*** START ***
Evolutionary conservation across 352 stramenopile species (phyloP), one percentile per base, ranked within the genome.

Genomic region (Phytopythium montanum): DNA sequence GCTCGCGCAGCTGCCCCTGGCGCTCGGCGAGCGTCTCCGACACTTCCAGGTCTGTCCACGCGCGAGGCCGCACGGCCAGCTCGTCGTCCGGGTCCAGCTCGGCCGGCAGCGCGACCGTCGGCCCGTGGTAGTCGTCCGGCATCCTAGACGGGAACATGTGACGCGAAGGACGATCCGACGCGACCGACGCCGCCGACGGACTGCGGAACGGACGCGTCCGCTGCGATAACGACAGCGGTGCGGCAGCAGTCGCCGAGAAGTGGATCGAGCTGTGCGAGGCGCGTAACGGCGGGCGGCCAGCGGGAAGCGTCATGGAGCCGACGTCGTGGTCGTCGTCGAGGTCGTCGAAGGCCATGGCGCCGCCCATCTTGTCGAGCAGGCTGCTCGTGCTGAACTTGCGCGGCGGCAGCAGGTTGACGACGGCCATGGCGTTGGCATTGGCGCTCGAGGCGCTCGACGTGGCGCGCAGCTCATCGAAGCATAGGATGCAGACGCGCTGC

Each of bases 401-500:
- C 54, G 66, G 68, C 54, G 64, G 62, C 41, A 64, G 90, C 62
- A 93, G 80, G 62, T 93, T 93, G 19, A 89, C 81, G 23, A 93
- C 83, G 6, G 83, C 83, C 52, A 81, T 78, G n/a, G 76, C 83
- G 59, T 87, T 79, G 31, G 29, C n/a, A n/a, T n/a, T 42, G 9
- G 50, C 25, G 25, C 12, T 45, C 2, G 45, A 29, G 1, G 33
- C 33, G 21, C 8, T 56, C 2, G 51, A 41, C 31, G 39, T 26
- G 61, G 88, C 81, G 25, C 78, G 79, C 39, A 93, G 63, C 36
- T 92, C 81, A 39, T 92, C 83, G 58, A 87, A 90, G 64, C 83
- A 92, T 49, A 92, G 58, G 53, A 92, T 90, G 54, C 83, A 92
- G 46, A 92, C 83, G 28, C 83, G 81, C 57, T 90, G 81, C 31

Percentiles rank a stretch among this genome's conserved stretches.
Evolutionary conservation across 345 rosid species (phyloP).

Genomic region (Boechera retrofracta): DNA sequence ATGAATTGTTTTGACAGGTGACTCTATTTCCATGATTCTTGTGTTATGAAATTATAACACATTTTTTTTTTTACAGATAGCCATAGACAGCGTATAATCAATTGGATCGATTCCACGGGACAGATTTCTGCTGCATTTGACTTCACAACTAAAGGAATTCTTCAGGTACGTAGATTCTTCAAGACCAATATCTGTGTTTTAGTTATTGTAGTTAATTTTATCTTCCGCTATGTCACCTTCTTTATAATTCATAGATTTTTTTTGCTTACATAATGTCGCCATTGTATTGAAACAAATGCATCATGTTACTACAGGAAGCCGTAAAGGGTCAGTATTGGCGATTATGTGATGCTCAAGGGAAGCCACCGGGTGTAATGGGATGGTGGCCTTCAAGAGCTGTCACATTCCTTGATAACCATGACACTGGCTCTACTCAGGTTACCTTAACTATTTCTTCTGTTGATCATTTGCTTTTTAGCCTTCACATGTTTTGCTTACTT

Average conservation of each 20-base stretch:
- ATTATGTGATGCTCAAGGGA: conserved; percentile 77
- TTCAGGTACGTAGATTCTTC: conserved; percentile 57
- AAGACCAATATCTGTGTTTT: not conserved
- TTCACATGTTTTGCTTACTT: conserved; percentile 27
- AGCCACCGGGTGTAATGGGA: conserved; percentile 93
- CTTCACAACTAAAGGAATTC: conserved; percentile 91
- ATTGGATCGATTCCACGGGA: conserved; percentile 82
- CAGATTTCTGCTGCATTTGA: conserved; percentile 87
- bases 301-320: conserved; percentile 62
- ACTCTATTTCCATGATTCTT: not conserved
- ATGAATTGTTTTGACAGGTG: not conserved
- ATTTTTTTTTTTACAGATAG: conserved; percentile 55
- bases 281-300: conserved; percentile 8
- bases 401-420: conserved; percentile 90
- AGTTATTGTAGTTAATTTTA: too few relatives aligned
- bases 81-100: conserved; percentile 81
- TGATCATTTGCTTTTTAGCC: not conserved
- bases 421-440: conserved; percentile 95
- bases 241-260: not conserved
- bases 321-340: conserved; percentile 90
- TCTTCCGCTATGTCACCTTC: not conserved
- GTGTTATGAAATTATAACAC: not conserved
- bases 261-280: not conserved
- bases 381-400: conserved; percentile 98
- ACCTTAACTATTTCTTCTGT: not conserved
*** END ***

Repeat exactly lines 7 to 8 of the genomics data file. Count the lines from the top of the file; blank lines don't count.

- G 59, T 87, T 79, G 31, G 29, C n/a, A n/a, T n/a, T 42, G 9
- G 50, C 25, G 25, C 12, T 45, C 2, G 45, A 29, G 1, G 33